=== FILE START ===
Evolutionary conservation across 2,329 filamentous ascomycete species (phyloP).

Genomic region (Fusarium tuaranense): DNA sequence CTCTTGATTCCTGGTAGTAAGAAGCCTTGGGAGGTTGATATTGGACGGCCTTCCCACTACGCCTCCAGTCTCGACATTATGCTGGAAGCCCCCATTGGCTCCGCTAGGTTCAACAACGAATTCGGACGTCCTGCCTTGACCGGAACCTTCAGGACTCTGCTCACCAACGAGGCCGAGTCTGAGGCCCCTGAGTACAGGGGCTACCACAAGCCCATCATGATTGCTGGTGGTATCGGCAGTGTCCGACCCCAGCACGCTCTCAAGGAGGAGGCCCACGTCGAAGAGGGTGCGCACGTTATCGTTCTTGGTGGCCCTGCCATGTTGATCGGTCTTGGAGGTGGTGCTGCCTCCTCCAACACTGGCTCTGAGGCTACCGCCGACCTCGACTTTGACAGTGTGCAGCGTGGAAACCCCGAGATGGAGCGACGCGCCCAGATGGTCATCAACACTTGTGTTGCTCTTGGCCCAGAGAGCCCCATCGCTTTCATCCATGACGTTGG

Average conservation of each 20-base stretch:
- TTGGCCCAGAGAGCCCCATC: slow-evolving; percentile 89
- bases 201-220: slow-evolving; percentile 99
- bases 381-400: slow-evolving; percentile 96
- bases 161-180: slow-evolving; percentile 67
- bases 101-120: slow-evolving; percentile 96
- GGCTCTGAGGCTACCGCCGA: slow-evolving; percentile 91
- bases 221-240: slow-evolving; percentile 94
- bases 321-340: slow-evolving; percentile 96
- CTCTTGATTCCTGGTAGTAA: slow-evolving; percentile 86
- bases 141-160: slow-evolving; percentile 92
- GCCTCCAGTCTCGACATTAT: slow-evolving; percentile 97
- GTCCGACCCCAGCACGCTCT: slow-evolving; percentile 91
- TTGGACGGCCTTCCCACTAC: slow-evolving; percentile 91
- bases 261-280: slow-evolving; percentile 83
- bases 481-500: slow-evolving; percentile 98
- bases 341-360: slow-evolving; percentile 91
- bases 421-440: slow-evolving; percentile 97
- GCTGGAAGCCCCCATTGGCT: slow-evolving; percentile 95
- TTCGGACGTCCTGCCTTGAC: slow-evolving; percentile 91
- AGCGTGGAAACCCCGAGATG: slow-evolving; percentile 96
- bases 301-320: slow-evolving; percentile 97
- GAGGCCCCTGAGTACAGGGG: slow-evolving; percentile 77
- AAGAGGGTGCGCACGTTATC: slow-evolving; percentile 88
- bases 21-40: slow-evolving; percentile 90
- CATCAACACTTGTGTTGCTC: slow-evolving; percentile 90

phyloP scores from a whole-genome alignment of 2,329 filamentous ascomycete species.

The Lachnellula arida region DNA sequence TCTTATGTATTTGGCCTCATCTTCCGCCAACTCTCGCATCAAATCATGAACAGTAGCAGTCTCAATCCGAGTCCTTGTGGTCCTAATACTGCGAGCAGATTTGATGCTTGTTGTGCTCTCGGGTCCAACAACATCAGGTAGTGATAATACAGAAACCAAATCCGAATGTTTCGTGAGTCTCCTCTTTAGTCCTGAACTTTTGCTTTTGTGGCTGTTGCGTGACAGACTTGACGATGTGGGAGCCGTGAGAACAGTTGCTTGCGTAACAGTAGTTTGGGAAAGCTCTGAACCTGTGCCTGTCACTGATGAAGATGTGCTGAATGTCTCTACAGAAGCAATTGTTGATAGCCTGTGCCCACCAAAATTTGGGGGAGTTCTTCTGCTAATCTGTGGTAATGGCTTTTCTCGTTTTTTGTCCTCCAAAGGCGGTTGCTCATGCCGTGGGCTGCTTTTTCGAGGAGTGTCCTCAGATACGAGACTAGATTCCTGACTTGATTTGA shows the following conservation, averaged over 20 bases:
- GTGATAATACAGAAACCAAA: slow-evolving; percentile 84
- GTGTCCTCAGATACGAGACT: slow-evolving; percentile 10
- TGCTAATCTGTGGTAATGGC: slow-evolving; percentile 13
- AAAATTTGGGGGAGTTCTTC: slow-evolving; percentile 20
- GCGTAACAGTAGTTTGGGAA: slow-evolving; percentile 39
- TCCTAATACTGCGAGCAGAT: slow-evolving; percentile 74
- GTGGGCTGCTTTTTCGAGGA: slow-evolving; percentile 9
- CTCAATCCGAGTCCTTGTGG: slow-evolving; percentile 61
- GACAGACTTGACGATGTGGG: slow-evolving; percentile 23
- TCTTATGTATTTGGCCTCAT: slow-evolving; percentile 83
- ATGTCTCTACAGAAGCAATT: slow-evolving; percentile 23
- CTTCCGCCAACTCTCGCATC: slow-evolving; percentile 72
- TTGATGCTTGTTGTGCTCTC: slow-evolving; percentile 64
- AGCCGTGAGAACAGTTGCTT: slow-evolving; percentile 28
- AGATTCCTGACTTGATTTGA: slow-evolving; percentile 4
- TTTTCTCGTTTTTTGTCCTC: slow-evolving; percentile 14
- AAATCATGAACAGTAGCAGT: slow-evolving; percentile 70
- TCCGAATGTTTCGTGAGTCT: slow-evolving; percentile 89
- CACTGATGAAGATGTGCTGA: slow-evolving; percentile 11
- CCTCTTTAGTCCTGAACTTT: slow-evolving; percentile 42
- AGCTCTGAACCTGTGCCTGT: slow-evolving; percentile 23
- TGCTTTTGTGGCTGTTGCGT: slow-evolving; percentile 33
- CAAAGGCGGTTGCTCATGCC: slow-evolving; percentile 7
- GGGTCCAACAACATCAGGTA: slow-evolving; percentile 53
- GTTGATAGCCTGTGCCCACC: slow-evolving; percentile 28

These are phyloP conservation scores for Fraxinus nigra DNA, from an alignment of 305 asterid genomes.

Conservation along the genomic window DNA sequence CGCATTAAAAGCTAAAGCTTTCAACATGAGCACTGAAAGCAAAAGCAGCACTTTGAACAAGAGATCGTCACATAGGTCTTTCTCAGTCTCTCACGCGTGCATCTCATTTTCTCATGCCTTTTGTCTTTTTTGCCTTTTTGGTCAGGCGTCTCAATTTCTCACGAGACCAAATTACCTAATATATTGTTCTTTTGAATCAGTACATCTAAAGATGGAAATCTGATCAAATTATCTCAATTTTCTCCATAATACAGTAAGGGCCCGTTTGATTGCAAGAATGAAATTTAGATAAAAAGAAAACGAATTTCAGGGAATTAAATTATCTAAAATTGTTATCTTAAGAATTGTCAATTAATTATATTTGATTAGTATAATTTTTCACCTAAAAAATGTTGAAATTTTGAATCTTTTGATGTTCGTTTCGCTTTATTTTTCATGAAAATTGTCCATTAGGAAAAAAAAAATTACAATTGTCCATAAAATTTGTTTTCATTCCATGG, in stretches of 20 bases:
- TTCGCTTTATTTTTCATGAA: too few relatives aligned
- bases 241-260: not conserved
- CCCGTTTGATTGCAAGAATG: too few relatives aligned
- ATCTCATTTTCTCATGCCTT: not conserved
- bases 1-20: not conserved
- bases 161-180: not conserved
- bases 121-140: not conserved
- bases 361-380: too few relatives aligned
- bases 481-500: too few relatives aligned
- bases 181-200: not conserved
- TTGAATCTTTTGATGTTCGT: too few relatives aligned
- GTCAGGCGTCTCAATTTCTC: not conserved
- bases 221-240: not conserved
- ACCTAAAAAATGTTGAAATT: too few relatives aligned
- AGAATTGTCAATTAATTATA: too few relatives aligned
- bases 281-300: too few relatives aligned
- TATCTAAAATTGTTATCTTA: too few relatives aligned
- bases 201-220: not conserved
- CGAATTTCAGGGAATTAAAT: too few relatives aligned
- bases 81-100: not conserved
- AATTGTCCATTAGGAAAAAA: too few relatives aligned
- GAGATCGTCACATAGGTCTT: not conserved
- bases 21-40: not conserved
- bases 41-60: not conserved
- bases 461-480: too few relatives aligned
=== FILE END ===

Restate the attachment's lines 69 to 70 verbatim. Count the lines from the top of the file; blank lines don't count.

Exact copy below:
- GTCAGGCGTCTCAATTTCTC: not conserved
- bases 221-240: not conserved